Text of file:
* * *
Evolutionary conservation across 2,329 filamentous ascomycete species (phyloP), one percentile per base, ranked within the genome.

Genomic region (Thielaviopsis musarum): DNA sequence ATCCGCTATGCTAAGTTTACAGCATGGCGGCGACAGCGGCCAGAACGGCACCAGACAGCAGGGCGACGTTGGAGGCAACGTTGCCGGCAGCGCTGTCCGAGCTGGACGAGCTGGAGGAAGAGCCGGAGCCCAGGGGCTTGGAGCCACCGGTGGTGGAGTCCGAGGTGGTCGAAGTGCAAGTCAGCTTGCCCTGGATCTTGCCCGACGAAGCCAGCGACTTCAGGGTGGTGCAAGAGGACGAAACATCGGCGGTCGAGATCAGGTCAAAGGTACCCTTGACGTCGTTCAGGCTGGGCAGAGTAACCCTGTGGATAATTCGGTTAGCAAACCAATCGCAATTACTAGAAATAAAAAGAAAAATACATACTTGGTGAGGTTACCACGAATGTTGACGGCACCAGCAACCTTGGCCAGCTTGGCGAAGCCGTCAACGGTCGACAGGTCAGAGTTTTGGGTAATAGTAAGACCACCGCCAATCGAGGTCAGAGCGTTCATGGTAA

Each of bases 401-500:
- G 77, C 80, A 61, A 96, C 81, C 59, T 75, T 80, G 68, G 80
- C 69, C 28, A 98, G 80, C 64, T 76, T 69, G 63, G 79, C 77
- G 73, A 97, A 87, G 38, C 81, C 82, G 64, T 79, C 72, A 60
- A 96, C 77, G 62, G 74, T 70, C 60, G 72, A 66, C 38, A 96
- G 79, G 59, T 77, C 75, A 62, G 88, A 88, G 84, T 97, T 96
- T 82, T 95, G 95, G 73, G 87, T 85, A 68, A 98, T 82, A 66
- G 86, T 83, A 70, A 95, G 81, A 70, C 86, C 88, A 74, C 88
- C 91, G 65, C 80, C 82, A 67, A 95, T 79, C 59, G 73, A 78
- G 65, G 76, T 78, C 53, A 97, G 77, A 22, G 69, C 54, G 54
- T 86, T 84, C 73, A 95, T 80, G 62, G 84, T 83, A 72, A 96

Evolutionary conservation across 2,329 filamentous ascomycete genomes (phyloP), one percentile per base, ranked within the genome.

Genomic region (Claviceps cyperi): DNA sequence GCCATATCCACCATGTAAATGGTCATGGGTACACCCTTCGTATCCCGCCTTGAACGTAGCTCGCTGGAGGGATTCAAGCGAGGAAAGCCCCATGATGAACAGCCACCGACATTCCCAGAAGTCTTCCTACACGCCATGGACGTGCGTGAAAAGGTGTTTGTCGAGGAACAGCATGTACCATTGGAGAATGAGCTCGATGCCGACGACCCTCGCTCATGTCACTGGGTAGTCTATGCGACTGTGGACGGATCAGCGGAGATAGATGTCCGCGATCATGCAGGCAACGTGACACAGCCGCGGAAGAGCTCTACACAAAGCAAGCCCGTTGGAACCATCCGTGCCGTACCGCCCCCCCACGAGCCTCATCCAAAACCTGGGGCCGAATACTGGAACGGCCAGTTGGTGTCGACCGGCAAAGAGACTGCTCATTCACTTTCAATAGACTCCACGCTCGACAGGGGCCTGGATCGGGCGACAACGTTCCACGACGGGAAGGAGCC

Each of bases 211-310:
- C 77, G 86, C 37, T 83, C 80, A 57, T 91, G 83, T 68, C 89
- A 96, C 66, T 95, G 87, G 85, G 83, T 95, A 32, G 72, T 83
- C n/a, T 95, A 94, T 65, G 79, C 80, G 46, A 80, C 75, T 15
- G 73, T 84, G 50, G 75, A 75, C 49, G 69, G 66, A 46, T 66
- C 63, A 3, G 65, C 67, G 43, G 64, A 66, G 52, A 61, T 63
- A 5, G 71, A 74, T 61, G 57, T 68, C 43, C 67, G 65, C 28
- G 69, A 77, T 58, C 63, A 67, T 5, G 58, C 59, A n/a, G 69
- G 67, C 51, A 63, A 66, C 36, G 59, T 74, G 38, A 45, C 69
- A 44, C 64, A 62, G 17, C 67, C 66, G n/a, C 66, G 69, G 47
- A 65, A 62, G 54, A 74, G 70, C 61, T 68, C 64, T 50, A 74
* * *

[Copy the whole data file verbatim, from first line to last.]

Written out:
Evolutionary conservation across 2,329 filamentous ascomycete species (phyloP), one percentile per base, ranked within the genome.

Genomic region (Thielaviopsis musarum): DNA sequence ATCCGCTATGCTAAGTTTACAGCATGGCGGCGACAGCGGCCAGAACGGCACCAGACAGCAGGGCGACGTTGGAGGCAACGTTGCCGGCAGCGCTGTCCGAGCTGGACGAGCTGGAGGAAGAGCCGGAGCCCAGGGGCTTGGAGCCACCGGTGGTGGAGTCCGAGGTGGTCGAAGTGCAAGTCAGCTTGCCCTGGATCTTGCCCGACGAAGCCAGCGACTTCAGGGTGGTGCAAGAGGACGAAACATCGGCGGTCGAGATCAGGTCAAAGGTACCCTTGACGTCGTTCAGGCTGGGCAGAGTAACCCTGTGGATAATTCGGTTAGCAAACCAATCGCAATTACTAGAAATAAAAAGAAAAATACATACTTGGTGAGGTTACCACGAATGTTGACGGCACCAGCAACCTTGGCCAGCTTGGCGAAGCCGTCAACGGTCGACAGGTCAGAGTTTTGGGTAATAGTAAGACCACCGCCAATCGAGGTCAGAGCGTTCATGGTAA

Each of bases 401-500:
- G 77, C 80, A 61, A 96, C 81, C 59, T 75, T 80, G 68, G 80
- C 69, C 28, A 98, G 80, C 64, T 76, T 69, G 63, G 79, C 77
- G 73, A 97, A 87, G 38, C 81, C 82, G 64, T 79, C 72, A 60
- A 96, C 77, G 62, G 74, T 70, C 60, G 72, A 66, C 38, A 96
- G 79, G 59, T 77, C 75, A 62, G 88, A 88, G 84, T 97, T 96
- T 82, T 95, G 95, G 73, G 87, T 85, A 68, A 98, T 82, A 66
- G 86, T 83, A 70, A 95, G 81, A 70, C 86, C 88, A 74, C 88
- C 91, G 65, C 80, C 82, A 67, A 95, T 79, C 59, G 73, A 78
- G 65, G 76, T 78, C 53, A 97, G 77, A 22, G 69, C 54, G 54
- T 86, T 84, C 73, A 95, T 80, G 62, G 84, T 83, A 72, A 96

Evolutionary conservation across 2,329 filamentous ascomycete genomes (phyloP), one percentile per base, ranked within the genome.

Genomic region (Claviceps cyperi): DNA sequence GCCATATCCACCATGTAAATGGTCATGGGTACACCCTTCGTATCCCGCCTTGAACGTAGCTCGCTGGAGGGATTCAAGCGAGGAAAGCCCCATGATGAACAGCCACCGACATTCCCAGAAGTCTTCCTACACGCCATGGACGTGCGTGAAAAGGTGTTTGTCGAGGAACAGCATGTACCATTGGAGAATGAGCTCGATGCCGACGACCCTCGCTCATGTCACTGGGTAGTCTATGCGACTGTGGACGGATCAGCGGAGATAGATGTCCGCGATCATGCAGGCAACGTGACACAGCCGCGGAAGAGCTCTACACAAAGCAAGCCCGTTGGAACCATCCGTGCCGTACCGCCCCCCCACGAGCCTCATCCAAAACCTGGGGCCGAATACTGGAACGGCCAGTTGGTGTCGACCGGCAAAGAGACTGCTCATTCACTTTCAATAGACTCCACGCTCGACAGGGGCCTGGATCGGGCGACAACGTTCCACGACGGGAAGGAGCC

Each of bases 211-310:
- C 77, G 86, C 37, T 83, C 80, A 57, T 91, G 83, T 68, C 89
- A 96, C 66, T 95, G 87, G 85, G 83, T 95, A 32, G 72, T 83
- C n/a, T 95, A 94, T 65, G 79, C 80, G 46, A 80, C 75, T 15
- G 73, T 84, G 50, G 75, A 75, C 49, G 69, G 66, A 46, T 66
- C 63, A 3, G 65, C 67, G 43, G 64, A 66, G 52, A 61, T 63
- A 5, G 71, A 74, T 61, G 57, T 68, C 43, C 67, G 65, C 28
- G 69, A 77, T 58, C 63, A 67, T 5, G 58, C 59, A n/a, G 69
- G 67, C 51, A 63, A 66, C 36, G 59, T 74, G 38, A 45, C 69
- A 44, C 64, A 62, G 17, C 67, C 66, G n/a, C 66, G 69, G 47
- A 65, A 62, G 54, A 74, G 70, C 61, T 68, C 64, T 50, A 74